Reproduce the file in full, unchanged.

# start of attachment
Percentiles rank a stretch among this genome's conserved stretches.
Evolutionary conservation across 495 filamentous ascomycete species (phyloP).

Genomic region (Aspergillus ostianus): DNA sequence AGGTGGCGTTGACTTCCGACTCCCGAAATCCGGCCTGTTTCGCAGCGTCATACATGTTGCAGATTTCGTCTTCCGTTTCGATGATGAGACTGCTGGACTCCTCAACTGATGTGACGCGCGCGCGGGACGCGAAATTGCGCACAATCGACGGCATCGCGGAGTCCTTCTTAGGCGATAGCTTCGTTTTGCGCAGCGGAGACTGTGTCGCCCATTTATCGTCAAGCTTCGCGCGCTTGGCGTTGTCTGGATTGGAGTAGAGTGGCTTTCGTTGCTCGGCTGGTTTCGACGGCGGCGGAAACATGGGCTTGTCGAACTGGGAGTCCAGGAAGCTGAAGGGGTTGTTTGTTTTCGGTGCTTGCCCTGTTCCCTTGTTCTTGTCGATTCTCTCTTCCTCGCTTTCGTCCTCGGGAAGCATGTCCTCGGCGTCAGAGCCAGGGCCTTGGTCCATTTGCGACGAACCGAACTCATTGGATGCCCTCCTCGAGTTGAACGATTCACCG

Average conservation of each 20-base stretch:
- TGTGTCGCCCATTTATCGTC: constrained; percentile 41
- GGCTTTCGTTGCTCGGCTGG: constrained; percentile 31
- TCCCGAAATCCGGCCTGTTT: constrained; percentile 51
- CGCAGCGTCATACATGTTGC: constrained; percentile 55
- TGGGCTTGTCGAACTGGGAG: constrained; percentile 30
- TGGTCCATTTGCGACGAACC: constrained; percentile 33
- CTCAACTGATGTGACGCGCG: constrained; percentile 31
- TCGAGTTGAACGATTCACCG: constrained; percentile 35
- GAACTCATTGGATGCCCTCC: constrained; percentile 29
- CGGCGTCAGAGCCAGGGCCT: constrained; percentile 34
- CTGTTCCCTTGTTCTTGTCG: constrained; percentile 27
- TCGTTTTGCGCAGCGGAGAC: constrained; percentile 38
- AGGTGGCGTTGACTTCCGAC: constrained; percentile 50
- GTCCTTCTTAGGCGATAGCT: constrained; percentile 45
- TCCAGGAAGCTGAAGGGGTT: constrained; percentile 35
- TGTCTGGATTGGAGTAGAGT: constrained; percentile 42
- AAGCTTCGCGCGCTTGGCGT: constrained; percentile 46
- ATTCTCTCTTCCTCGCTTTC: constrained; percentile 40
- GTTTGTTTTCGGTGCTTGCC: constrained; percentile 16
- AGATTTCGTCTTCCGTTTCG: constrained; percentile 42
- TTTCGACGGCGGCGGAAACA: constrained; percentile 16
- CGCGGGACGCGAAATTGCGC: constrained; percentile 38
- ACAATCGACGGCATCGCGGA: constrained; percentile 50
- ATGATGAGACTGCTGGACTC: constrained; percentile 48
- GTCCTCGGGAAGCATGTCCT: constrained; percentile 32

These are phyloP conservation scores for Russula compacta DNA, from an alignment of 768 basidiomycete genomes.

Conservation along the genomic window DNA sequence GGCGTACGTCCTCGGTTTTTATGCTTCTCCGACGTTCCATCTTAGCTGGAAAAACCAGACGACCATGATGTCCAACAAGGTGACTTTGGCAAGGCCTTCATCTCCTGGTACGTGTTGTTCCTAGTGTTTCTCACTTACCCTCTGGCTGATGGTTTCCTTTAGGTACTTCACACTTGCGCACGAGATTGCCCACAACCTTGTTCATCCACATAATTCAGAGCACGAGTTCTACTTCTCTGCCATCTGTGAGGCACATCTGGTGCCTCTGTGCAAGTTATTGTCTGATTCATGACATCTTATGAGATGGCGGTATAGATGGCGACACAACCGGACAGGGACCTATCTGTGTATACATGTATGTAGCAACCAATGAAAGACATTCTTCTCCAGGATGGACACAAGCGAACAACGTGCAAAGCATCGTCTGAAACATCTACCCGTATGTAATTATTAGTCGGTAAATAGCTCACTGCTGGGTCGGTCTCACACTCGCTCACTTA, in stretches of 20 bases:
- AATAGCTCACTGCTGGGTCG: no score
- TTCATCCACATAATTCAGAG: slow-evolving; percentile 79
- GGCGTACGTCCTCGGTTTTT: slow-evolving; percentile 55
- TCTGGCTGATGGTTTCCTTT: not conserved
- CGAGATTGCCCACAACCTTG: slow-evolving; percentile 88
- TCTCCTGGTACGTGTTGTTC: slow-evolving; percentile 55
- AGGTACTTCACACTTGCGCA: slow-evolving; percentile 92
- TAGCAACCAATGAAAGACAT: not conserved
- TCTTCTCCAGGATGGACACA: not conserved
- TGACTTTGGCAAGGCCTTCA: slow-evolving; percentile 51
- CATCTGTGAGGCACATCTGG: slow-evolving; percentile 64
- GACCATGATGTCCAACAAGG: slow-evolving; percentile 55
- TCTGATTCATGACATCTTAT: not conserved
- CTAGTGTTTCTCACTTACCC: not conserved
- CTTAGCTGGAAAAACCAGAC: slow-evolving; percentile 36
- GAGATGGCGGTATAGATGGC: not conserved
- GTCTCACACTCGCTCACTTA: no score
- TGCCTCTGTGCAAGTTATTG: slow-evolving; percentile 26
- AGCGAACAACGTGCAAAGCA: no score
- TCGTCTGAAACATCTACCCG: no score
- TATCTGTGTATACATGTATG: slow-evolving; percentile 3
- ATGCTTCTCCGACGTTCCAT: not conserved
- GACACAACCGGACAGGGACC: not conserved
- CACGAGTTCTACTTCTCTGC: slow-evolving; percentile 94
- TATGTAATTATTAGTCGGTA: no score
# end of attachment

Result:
Percentiles rank a stretch among this genome's conserved stretches.
Evolutionary conservation across 495 filamentous ascomycete species (phyloP).

Genomic region (Aspergillus ostianus): DNA sequence AGGTGGCGTTGACTTCCGACTCCCGAAATCCGGCCTGTTTCGCAGCGTCATACATGTTGCAGATTTCGTCTTCCGTTTCGATGATGAGACTGCTGGACTCCTCAACTGATGTGACGCGCGCGCGGGACGCGAAATTGCGCACAATCGACGGCATCGCGGAGTCCTTCTTAGGCGATAGCTTCGTTTTGCGCAGCGGAGACTGTGTCGCCCATTTATCGTCAAGCTTCGCGCGCTTGGCGTTGTCTGGATTGGAGTAGAGTGGCTTTCGTTGCTCGGCTGGTTTCGACGGCGGCGGAAACATGGGCTTGTCGAACTGGGAGTCCAGGAAGCTGAAGGGGTTGTTTGTTTTCGGTGCTTGCCCTGTTCCCTTGTTCTTGTCGATTCTCTCTTCCTCGCTTTCGTCCTCGGGAAGCATGTCCTCGGCGTCAGAGCCAGGGCCTTGGTCCATTTGCGACGAACCGAACTCATTGGATGCCCTCCTCGAGTTGAACGATTCACCG

Average conservation of each 20-base stretch:
- TGTGTCGCCCATTTATCGTC: constrained; percentile 41
- GGCTTTCGTTGCTCGGCTGG: constrained; percentile 31
- TCCCGAAATCCGGCCTGTTT: constrained; percentile 51
- CGCAGCGTCATACATGTTGC: constrained; percentile 55
- TGGGCTTGTCGAACTGGGAG: constrained; percentile 30
- TGGTCCATTTGCGACGAACC: constrained; percentile 33
- CTCAACTGATGTGACGCGCG: constrained; percentile 31
- TCGAGTTGAACGATTCACCG: constrained; percentile 35
- GAACTCATTGGATGCCCTCC: constrained; percentile 29
- CGGCGTCAGAGCCAGGGCCT: constrained; percentile 34
- CTGTTCCCTTGTTCTTGTCG: constrained; percentile 27
- TCGTTTTGCGCAGCGGAGAC: constrained; percentile 38
- AGGTGGCGTTGACTTCCGAC: constrained; percentile 50
- GTCCTTCTTAGGCGATAGCT: constrained; percentile 45
- TCCAGGAAGCTGAAGGGGTT: constrained; percentile 35
- TGTCTGGATTGGAGTAGAGT: constrained; percentile 42
- AAGCTTCGCGCGCTTGGCGT: constrained; percentile 46
- ATTCTCTCTTCCTCGCTTTC: constrained; percentile 40
- GTTTGTTTTCGGTGCTTGCC: constrained; percentile 16
- AGATTTCGTCTTCCGTTTCG: constrained; percentile 42
- TTTCGACGGCGGCGGAAACA: constrained; percentile 16
- CGCGGGACGCGAAATTGCGC: constrained; percentile 38
- ACAATCGACGGCATCGCGGA: constrained; percentile 50
- ATGATGAGACTGCTGGACTC: constrained; percentile 48
- GTCCTCGGGAAGCATGTCCT: constrained; percentile 32

These are phyloP conservation scores for Russula compacta DNA, from an alignment of 768 basidiomycete genomes.

Conservation along the genomic window DNA sequence GGCGTACGTCCTCGGTTTTTATGCTTCTCCGACGTTCCATCTTAGCTGGAAAAACCAGACGACCATGATGTCCAACAAGGTGACTTTGGCAAGGCCTTCATCTCCTGGTACGTGTTGTTCCTAGTGTTTCTCACTTACCCTCTGGCTGATGGTTTCCTTTAGGTACTTCACACTTGCGCACGAGATTGCCCACAACCTTGTTCATCCACATAATTCAGAGCACGAGTTCTACTTCTCTGCCATCTGTGAGGCACATCTGGTGCCTCTGTGCAAGTTATTGTCTGATTCATGACATCTTATGAGATGGCGGTATAGATGGCGACACAACCGGACAGGGACCTATCTGTGTATACATGTATGTAGCAACCAATGAAAGACATTCTTCTCCAGGATGGACACAAGCGAACAACGTGCAAAGCATCGTCTGAAACATCTACCCGTATGTAATTATTAGTCGGTAAATAGCTCACTGCTGGGTCGGTCTCACACTCGCTCACTTA, in stretches of 20 bases:
- AATAGCTCACTGCTGGGTCG: no score
- TTCATCCACATAATTCAGAG: slow-evolving; percentile 79
- GGCGTACGTCCTCGGTTTTT: slow-evolving; percentile 55
- TCTGGCTGATGGTTTCCTTT: not conserved
- CGAGATTGCCCACAACCTTG: slow-evolving; percentile 88
- TCTCCTGGTACGTGTTGTTC: slow-evolving; percentile 55
- AGGTACTTCACACTTGCGCA: slow-evolving; percentile 92
- TAGCAACCAATGAAAGACAT: not conserved
- TCTTCTCCAGGATGGACACA: not conserved
- TGACTTTGGCAAGGCCTTCA: slow-evolving; percentile 51
- CATCTGTGAGGCACATCTGG: slow-evolving; percentile 64
- GACCATGATGTCCAACAAGG: slow-evolving; percentile 55
- TCTGATTCATGACATCTTAT: not conserved
- CTAGTGTTTCTCACTTACCC: not conserved
- CTTAGCTGGAAAAACCAGAC: slow-evolving; percentile 36
- GAGATGGCGGTATAGATGGC: not conserved
- GTCTCACACTCGCTCACTTA: no score
- TGCCTCTGTGCAAGTTATTG: slow-evolving; percentile 26
- AGCGAACAACGTGCAAAGCA: no score
- TCGTCTGAAACATCTACCCG: no score
- TATCTGTGTATACATGTATG: slow-evolving; percentile 3
- ATGCTTCTCCGACGTTCCAT: not conserved
- GACACAACCGGACAGGGACC: not conserved
- CACGAGTTCTACTTCTCTGC: slow-evolving; percentile 94
- TATGTAATTATTAGTCGGTA: no score